The ‘Rebecca for Leader’ campaign has since unpublished the Whatsapp groups.
Both the Starmer and Long-Bailey campaigns insist it is the responsibility of Labour HQ to restrict any access to its membership lists in line with rules for the leadership race agreed by the ruling National Executive Committee (NEC).
Following the revelations, Chapman told BBC Radio 5 Live that the Starmer campaign wrote to demand answers on the Dialogue access.
“And we thought that was the end of it as far as we were concerned. And the next thing you know, a couple of people on our campaign get letters saying ‘actually we think you have done something wrong’.
“Labour members want a fair contest. Whoever decided to send these threatening letters to people on the Starmer campaign and then leak it to the BBC are not really doing the Labour Party or their preferred candidate any favours.”
Labour said it had written to Sir Keir and his three leadership rivals to “remind them of their obligations under the law and to seek assurances that membership data will not be misused”.
“The Labour Party takes its legal responsibilities for data protection - and the security and integrity of its data and systems - extremely seriously.”
It is understood that party general secretary Jennie Formby wrote to all candidates following HuffPost’s report and the party is still conducting a thorough investigation.
A source said that during the investigation, “separate matters” came to the party’s attention and as a result and it decided it had a statutory obligation to report it to the Information Commissioner.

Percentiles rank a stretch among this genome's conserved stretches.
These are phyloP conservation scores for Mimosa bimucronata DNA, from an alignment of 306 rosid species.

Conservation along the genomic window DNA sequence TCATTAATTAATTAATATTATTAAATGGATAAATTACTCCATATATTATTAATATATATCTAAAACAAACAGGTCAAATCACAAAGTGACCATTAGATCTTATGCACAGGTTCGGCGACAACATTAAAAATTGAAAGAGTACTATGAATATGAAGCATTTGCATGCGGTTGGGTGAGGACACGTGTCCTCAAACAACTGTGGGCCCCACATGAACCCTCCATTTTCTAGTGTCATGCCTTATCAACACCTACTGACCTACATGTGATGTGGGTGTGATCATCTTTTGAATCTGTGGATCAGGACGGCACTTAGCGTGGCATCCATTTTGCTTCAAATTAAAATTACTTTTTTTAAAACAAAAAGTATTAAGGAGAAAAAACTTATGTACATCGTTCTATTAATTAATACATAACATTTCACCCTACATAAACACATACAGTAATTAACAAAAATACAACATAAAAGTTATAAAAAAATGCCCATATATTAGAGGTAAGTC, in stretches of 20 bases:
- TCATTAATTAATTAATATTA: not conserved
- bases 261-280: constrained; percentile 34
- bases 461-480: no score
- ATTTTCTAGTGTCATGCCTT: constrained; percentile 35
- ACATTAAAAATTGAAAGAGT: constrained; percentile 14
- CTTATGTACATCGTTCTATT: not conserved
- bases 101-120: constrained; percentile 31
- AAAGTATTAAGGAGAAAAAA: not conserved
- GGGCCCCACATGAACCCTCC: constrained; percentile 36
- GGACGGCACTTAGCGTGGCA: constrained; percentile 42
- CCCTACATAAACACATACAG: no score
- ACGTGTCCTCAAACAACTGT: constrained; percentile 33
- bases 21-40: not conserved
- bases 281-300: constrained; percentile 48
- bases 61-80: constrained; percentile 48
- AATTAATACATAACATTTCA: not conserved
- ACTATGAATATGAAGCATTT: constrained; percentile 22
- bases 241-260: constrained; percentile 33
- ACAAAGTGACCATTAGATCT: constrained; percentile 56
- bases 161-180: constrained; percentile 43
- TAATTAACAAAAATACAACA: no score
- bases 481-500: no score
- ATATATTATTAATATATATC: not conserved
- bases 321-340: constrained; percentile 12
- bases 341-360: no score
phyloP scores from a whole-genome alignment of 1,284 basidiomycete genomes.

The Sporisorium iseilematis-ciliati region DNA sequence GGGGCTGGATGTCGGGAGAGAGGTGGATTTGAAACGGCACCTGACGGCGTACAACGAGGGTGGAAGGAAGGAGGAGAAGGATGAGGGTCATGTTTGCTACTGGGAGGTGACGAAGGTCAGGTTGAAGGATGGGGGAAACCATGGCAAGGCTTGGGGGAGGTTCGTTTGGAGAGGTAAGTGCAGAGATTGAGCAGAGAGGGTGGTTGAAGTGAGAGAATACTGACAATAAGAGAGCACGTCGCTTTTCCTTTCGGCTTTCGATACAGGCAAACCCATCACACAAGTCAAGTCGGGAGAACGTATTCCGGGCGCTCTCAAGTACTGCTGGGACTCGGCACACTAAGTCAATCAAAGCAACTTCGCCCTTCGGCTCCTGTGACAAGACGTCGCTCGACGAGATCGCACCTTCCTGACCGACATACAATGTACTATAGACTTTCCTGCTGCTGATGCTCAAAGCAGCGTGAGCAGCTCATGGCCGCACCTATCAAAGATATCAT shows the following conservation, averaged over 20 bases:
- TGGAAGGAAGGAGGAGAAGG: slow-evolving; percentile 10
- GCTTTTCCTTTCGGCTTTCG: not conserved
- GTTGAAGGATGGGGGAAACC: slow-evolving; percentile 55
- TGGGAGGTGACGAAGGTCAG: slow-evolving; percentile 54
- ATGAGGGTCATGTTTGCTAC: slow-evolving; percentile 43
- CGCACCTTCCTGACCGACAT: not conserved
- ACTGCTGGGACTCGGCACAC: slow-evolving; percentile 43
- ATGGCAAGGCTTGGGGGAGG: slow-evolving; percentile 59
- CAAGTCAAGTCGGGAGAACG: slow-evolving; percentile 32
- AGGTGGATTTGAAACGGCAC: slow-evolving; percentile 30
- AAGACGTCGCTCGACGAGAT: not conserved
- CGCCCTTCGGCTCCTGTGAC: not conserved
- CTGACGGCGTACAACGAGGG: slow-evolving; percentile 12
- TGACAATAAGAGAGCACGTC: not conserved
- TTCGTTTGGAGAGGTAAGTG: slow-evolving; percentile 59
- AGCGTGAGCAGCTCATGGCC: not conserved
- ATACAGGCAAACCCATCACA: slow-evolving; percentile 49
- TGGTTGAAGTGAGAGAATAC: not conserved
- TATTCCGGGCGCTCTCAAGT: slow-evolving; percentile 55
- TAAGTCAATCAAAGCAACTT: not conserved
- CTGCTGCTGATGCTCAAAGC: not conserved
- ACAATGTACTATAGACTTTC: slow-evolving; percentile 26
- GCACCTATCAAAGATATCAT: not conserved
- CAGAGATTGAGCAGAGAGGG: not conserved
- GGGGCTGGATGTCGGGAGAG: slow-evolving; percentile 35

In a new and controversial move, candidates also have to pay a £5,000 ‘administration’ fee for access to the lists of party members and trade union and other affiliates.
In theory, all eligible campaigns will from next Friday be entitled to receive lists of members and supporters (affiliated and registered) containing names, telephone numbers and postal addresses.
However, all candidates will now have to provide the party’s HQ with specific information about the technical and organisational measures they have in place to ensure that membership data will be stored and processed lawfully and securely.
One party source told HuffPost that when Dialogue was originally devised in 2017, it was intended to make the party more compliant with data protection rules by allowing activists the ability to ring up voters without knowing their individual phone numbers.
But just weeks before the 2019 election, the party decided to add a new ‘functionality’ to include access to not just individual voters but individual Labour party members too. The aim was to improve the ability to mobilise activists in key seats for the election campaign.
However, it appears that the party failed to switch off the party membership functionality, despite its own rules forbidding access to the member database during the leadership contest until February 14.